Summing up his policy recommendations, Keynes declares that “A convincing policy, whatever its details may be, for promoting large-scale [government] investment under the above heads is an urgent necessity… Far too much precious time has passed.” There will be resistance, Keynes acknowledges, to these measures. Capital will greet all these recommendations with great alarm. Keynes’s instructions to Roosevelt on the proper handling of businessmen is wonderfully clever, close to Oscar Wilde at his best:
“Business men have a different set of delusions from politicians; and need, therefore, different handling… You could do anything you liked with them, if you would treat them (even the big ones), not as wolves and tigers, but as domestic animals by nature, even though they have been badly brought up and not trained as you would wish. It is a mistake to think that they are more immoral than politicians. If you work them into the surly, obstinate, terrified mood, of which domestic animals, wrongly handled, are so capable, the nation’s burdens will not get carried to market…”
This was the way to break down resistance and enlist capital into the recovery effort.
The notion that capital can be cajoled to acquiesce in the socialization of some of the nation’s biggest private investments strikes us as naïve. In Keynes’s day capital had nothing resembling the virtually complete hegemony over public policy that finance capital enjoys today. But about this Keynes was right: capitalists are not more immoral than politicians. The need to enlarge profits under conditions of international competition does not permit moral restraint, any more than those sitting around a Monopoly board are morally bound to throw the game out of empathy with the losers. The rules and objects of the game are such that moral considerations have no application.
Not so with politicians, who are supposed to legislate in the interests of the democratic aspirations of the citizenry. Protecting the less advantaged from the vagaries of the market is a moral and political imperative. This is why picketing the banks, as some did after the September 2008 debacle, betrays a failure to grasp the source of economic power. In themselves, the banks are powerless. Such powers as they have are legislated, all of them. What banks do they do, Capital (sic) Hill willing and enabling. Political economy is first political; the economics is derivative.
Roosevelt could not have been expected to embrace Keynes’s counsel. The resumed spending, niggardly as it was, brought about a minor rebound, but the overall contraction was not ended until the U.S. mobilized for entry into the Second World War.
The Consequences of Rejecting Government Job Creation: Long-Term Stagnation, Chronic Joblessness, Persistent Austerity
Since last November, perhaps the most widely discussed item of economic news has been Larry Summers’s Nov. 8 speech at the IMF’s Annual Research Conference. Summers argued that it is likely that the US faces a future of chronic “secular stagnation,” with slow growth, high un- and underemployment and low wages. The force of ‘secular’ is that this is not a temporary state; stagnation looks to be the “new normal.”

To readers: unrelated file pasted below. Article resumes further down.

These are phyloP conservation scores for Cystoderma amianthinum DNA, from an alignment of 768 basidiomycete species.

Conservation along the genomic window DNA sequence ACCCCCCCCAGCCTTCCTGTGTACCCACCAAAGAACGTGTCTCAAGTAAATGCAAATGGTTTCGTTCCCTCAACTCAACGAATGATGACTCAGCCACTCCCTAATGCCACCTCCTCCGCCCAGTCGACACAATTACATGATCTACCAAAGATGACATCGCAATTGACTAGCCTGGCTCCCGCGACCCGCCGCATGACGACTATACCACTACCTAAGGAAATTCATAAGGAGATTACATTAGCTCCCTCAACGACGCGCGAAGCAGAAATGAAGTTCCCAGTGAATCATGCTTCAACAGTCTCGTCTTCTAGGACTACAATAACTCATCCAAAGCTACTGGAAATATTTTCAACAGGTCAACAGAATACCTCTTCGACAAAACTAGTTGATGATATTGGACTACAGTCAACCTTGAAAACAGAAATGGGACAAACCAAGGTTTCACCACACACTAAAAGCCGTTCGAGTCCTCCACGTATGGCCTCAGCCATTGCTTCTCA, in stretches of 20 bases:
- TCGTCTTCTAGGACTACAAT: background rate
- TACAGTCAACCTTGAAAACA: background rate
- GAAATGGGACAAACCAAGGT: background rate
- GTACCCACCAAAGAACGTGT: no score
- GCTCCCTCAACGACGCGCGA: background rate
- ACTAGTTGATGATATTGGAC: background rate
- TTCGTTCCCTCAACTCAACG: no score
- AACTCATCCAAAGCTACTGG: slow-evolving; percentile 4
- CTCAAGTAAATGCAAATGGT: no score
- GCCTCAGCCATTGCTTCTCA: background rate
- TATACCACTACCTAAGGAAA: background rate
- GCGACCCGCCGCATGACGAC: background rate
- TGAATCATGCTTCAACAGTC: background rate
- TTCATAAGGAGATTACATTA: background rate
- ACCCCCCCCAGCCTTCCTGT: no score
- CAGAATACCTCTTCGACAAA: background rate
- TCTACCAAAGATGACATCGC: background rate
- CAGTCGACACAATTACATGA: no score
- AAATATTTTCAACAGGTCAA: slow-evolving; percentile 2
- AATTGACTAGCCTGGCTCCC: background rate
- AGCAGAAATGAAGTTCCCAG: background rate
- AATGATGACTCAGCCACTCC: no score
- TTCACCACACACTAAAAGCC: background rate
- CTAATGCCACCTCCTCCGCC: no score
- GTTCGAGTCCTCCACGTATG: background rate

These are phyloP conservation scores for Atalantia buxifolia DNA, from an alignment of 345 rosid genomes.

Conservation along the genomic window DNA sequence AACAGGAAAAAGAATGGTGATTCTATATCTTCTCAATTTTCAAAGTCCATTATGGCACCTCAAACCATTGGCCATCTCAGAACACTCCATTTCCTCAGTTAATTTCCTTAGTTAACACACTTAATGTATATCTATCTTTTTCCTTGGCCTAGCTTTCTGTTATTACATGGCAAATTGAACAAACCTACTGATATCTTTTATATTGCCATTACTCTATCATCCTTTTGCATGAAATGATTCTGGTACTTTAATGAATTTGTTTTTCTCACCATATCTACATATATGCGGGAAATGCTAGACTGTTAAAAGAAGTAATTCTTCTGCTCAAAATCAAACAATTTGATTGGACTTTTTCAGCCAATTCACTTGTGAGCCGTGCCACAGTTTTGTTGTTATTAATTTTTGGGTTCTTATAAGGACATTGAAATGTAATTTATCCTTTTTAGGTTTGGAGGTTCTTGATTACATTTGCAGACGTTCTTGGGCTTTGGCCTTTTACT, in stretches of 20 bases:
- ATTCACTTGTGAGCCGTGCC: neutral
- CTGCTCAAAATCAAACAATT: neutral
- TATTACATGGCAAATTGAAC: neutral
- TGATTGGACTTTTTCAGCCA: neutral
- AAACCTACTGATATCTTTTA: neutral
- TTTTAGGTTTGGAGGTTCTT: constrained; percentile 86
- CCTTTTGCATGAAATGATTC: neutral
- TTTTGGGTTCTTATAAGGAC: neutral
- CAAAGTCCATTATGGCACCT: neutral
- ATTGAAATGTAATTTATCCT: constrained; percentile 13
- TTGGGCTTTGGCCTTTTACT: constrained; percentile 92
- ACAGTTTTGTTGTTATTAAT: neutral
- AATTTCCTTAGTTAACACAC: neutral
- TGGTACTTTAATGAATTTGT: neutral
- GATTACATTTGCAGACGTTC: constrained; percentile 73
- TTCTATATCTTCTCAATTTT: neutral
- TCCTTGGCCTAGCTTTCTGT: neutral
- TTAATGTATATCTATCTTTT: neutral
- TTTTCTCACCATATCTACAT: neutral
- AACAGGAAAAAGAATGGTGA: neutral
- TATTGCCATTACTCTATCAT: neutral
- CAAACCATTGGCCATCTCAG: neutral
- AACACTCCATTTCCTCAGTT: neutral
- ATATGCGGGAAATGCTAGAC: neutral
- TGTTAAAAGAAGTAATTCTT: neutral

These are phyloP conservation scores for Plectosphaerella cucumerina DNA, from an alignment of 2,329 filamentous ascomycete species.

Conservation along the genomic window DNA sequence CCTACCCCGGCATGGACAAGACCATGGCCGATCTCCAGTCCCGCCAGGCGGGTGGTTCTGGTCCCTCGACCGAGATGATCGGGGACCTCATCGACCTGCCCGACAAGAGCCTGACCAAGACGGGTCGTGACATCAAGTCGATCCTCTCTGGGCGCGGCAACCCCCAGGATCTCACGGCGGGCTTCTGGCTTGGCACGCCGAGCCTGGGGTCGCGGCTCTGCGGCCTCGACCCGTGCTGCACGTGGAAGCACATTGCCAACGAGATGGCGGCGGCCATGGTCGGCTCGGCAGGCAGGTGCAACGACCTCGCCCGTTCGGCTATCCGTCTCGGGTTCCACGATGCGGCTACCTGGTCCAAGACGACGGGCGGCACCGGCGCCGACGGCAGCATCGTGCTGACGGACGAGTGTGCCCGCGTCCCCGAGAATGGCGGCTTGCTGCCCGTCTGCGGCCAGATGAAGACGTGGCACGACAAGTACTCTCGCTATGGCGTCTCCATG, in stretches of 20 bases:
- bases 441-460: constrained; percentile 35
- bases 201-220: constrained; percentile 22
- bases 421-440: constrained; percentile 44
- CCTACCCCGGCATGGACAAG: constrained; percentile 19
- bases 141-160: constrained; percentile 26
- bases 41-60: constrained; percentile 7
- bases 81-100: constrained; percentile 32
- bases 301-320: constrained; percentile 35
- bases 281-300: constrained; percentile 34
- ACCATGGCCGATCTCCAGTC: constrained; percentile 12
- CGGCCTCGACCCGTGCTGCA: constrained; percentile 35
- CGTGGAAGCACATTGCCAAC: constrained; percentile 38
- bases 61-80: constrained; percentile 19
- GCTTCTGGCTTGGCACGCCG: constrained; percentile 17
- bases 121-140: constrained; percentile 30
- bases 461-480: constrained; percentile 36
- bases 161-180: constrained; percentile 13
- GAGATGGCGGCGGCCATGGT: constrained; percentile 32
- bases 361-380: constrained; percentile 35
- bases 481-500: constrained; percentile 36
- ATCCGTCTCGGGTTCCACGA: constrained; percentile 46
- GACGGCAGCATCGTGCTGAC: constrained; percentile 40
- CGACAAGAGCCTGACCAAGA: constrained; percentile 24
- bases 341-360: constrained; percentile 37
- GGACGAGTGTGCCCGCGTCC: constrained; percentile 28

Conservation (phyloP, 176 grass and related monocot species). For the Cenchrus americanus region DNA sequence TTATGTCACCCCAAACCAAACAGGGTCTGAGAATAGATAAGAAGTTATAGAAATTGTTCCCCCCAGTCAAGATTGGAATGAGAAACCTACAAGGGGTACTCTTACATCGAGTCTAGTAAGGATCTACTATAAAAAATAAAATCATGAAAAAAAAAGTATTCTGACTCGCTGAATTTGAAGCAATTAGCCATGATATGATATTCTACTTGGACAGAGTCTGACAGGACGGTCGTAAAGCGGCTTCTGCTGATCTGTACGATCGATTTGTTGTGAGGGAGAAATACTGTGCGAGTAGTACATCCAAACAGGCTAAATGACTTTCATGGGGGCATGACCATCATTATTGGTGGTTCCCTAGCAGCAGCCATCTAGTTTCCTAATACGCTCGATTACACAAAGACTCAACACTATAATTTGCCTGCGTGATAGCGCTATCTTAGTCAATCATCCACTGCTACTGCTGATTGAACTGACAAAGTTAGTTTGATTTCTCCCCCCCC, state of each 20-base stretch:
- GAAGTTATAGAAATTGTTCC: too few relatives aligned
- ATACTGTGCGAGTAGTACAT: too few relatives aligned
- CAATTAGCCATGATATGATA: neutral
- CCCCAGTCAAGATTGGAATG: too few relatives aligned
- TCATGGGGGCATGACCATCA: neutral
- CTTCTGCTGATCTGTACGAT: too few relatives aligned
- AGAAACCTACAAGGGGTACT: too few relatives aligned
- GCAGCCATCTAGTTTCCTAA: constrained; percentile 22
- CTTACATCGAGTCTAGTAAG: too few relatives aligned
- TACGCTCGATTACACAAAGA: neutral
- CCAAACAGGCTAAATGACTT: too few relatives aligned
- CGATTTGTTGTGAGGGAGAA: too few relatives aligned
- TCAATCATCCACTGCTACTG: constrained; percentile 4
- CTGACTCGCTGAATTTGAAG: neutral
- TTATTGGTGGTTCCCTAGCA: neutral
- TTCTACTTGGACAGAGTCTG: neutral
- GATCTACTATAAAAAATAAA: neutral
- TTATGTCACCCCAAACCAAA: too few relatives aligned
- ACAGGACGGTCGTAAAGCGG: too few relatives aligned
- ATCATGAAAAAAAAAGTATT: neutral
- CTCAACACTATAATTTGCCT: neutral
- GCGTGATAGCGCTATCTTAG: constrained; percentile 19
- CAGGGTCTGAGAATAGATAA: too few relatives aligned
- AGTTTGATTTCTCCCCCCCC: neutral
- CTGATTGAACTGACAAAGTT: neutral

After the postwar boom began the term ‘secular stagnation’ fell out of use as the 1920s fantasy of endless growth and prosperity once again took hold. But two post-Golden-Age factors have made it increasingly difficult for mainstream economists to sustain optimism. The slow growth rates since 1974, and especially the ineffectiveness of the Fed’s recent unparalleled monetary stimulus, defies orthodox comprehension. More importantly, we are seeing both the mass destruction of full-time jobs, many of which will never return, and record levels of long-term unemployment (unemployed for 15 weeks or longer).
Most revealing is that long-term unemployment has been rising since the late 1960s, well before the triumph of neoliberalism. The short-term unemployed have been a shrinking percentage of all unemployed throughout the entire postwar period. Looking at the business cycle over the last forty years, an ominous trend emerges: in each business-cyclical expansion, the long-term unemployment rate remains either at or above the level of the previous expansion. In a word, for the last forty years the short-term unemployed have been a declining, and the long-term unemployed an increasing, percentage of all unemployed. By Keynes’s own standards, pretend-Keynesian fiscal policy has been a seventy-year bust.
Summers’s forecast shows that this has not been entirely lost on the economics establishment.
Summers’s invocation of secular stagnation takes off from the fact that while the dot.com bubble of the late 1990s did (for three years only) raise employment and wages, the much larger housing bubble of the 2000s had no such effect. It neither produced high employment nor drove up wages nor spurred the economy to full capacity. He adds the equally important observation that neither of these bubbles, representing a huge boost to demand, brought about real-economy inflation, a typical concomitant of robust, employment-creating growth. Krugman adds (New York Times, blog, November 16, 2012) that even earlier expansions, such as characterized the later Reagan years, were driven not by economic “fundamentals” like rising employment and wages, but by “runaway thrift institutions and a large bubble in commercial real estate.” As Summers put it, “Even a great bubble wasn’t enough to produce any excess of aggregate demand… Even with artificial stimulus to demand, coming from all this financial imprudence, you [didn’t] see any excess… I wonder if a set of older ideas, that went under the phrase ‘secular stagnation’… may not be without relevance to America’s experience.”